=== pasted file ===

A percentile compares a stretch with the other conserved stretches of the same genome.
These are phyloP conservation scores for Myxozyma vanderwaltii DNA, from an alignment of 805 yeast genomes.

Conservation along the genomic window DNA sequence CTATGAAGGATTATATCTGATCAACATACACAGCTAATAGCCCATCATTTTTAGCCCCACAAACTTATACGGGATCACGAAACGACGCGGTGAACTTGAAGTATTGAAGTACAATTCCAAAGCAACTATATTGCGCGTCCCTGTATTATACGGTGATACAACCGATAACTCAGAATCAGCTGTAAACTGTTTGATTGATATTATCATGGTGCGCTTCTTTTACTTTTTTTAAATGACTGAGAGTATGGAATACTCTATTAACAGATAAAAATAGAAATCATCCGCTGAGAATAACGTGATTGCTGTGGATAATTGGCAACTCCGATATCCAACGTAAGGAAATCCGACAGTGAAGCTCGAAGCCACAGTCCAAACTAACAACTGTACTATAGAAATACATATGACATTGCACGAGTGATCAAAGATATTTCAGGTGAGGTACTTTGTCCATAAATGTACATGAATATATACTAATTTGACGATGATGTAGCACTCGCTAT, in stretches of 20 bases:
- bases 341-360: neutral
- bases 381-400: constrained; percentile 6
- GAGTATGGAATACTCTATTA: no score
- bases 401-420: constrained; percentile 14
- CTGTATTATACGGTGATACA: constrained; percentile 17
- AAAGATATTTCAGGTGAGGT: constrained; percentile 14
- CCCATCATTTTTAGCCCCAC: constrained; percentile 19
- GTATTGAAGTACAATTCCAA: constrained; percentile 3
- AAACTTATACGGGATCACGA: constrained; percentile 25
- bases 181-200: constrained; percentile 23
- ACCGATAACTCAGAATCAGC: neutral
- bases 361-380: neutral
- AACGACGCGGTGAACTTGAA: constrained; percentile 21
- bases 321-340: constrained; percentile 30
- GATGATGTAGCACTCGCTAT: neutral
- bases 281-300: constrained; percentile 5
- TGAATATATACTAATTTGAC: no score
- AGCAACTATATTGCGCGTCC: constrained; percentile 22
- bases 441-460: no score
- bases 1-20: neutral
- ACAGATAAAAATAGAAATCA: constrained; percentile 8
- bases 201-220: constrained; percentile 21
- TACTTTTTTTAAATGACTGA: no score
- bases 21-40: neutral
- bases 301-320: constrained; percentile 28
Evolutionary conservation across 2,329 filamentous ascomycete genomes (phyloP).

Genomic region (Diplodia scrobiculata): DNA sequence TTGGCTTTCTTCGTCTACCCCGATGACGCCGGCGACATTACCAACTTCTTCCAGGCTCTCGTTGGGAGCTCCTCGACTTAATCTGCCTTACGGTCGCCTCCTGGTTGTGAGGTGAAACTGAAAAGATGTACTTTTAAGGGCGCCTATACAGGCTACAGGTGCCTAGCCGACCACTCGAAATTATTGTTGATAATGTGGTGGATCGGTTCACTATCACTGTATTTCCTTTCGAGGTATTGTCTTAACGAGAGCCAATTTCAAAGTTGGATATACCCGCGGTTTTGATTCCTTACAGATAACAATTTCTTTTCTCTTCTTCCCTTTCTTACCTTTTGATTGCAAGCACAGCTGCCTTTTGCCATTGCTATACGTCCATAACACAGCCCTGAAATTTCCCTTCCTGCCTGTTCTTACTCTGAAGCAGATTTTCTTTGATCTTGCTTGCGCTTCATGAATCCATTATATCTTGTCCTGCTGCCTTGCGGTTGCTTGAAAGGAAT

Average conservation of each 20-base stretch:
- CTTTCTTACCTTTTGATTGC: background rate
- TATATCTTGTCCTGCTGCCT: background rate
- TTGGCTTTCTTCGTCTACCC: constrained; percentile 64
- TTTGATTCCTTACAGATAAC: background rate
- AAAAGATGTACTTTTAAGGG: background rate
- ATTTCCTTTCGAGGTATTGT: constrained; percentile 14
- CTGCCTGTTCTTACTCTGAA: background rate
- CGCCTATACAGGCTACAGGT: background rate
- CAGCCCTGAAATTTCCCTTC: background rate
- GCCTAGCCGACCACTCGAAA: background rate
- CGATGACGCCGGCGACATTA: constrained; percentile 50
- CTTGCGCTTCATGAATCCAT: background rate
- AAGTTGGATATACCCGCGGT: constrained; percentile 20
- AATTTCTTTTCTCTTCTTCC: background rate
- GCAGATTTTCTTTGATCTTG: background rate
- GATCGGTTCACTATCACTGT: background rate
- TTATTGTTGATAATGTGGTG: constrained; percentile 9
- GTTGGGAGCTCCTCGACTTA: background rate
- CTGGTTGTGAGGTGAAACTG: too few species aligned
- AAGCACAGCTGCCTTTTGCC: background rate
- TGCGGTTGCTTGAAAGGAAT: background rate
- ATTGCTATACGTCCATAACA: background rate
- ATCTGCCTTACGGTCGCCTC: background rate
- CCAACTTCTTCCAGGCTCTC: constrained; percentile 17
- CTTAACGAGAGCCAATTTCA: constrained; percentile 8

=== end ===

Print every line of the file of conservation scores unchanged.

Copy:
A percentile compares a stretch with the other conserved stretches of the same genome.
These are phyloP conservation scores for Myxozyma vanderwaltii DNA, from an alignment of 805 yeast genomes.

Conservation along the genomic window DNA sequence CTATGAAGGATTATATCTGATCAACATACACAGCTAATAGCCCATCATTTTTAGCCCCACAAACTTATACGGGATCACGAAACGACGCGGTGAACTTGAAGTATTGAAGTACAATTCCAAAGCAACTATATTGCGCGTCCCTGTATTATACGGTGATACAACCGATAACTCAGAATCAGCTGTAAACTGTTTGATTGATATTATCATGGTGCGCTTCTTTTACTTTTTTTAAATGACTGAGAGTATGGAATACTCTATTAACAGATAAAAATAGAAATCATCCGCTGAGAATAACGTGATTGCTGTGGATAATTGGCAACTCCGATATCCAACGTAAGGAAATCCGACAGTGAAGCTCGAAGCCACAGTCCAAACTAACAACTGTACTATAGAAATACATATGACATTGCACGAGTGATCAAAGATATTTCAGGTGAGGTACTTTGTCCATAAATGTACATGAATATATACTAATTTGACGATGATGTAGCACTCGCTAT, in stretches of 20 bases:
- bases 341-360: neutral
- bases 381-400: constrained; percentile 6
- GAGTATGGAATACTCTATTA: no score
- bases 401-420: constrained; percentile 14
- CTGTATTATACGGTGATACA: constrained; percentile 17
- AAAGATATTTCAGGTGAGGT: constrained; percentile 14
- CCCATCATTTTTAGCCCCAC: constrained; percentile 19
- GTATTGAAGTACAATTCCAA: constrained; percentile 3
- AAACTTATACGGGATCACGA: constrained; percentile 25
- bases 181-200: constrained; percentile 23
- ACCGATAACTCAGAATCAGC: neutral
- bases 361-380: neutral
- AACGACGCGGTGAACTTGAA: constrained; percentile 21
- bases 321-340: constrained; percentile 30
- GATGATGTAGCACTCGCTAT: neutral
- bases 281-300: constrained; percentile 5
- TGAATATATACTAATTTGAC: no score
- AGCAACTATATTGCGCGTCC: constrained; percentile 22
- bases 441-460: no score
- bases 1-20: neutral
- ACAGATAAAAATAGAAATCA: constrained; percentile 8
- bases 201-220: constrained; percentile 21
- TACTTTTTTTAAATGACTGA: no score
- bases 21-40: neutral
- bases 301-320: constrained; percentile 28
Evolutionary conservation across 2,329 filamentous ascomycete genomes (phyloP).

Genomic region (Diplodia scrobiculata): DNA sequence TTGGCTTTCTTCGTCTACCCCGATGACGCCGGCGACATTACCAACTTCTTCCAGGCTCTCGTTGGGAGCTCCTCGACTTAATCTGCCTTACGGTCGCCTCCTGGTTGTGAGGTGAAACTGAAAAGATGTACTTTTAAGGGCGCCTATACAGGCTACAGGTGCCTAGCCGACCACTCGAAATTATTGTTGATAATGTGGTGGATCGGTTCACTATCACTGTATTTCCTTTCGAGGTATTGTCTTAACGAGAGCCAATTTCAAAGTTGGATATACCCGCGGTTTTGATTCCTTACAGATAACAATTTCTTTTCTCTTCTTCCCTTTCTTACCTTTTGATTGCAAGCACAGCTGCCTTTTGCCATTGCTATACGTCCATAACACAGCCCTGAAATTTCCCTTCCTGCCTGTTCTTACTCTGAAGCAGATTTTCTTTGATCTTGCTTGCGCTTCATGAATCCATTATATCTTGTCCTGCTGCCTTGCGGTTGCTTGAAAGGAAT

Average conservation of each 20-base stretch:
- CTTTCTTACCTTTTGATTGC: background rate
- TATATCTTGTCCTGCTGCCT: background rate
- TTGGCTTTCTTCGTCTACCC: constrained; percentile 64
- TTTGATTCCTTACAGATAAC: background rate
- AAAAGATGTACTTTTAAGGG: background rate
- ATTTCCTTTCGAGGTATTGT: constrained; percentile 14
- CTGCCTGTTCTTACTCTGAA: background rate
- CGCCTATACAGGCTACAGGT: background rate
- CAGCCCTGAAATTTCCCTTC: background rate
- GCCTAGCCGACCACTCGAAA: background rate
- CGATGACGCCGGCGACATTA: constrained; percentile 50
- CTTGCGCTTCATGAATCCAT: background rate
- AAGTTGGATATACCCGCGGT: constrained; percentile 20
- AATTTCTTTTCTCTTCTTCC: background rate
- GCAGATTTTCTTTGATCTTG: background rate
- GATCGGTTCACTATCACTGT: background rate
- TTATTGTTGATAATGTGGTG: constrained; percentile 9
- GTTGGGAGCTCCTCGACTTA: background rate
- CTGGTTGTGAGGTGAAACTG: too few species aligned
- AAGCACAGCTGCCTTTTGCC: background rate
- TGCGGTTGCTTGAAAGGAAT: background rate
- ATTGCTATACGTCCATAACA: background rate
- ATCTGCCTTACGGTCGCCTC: background rate
- CCAACTTCTTCCAGGCTCTC: constrained; percentile 17
- CTTAACGAGAGCCAATTTCA: constrained; percentile 8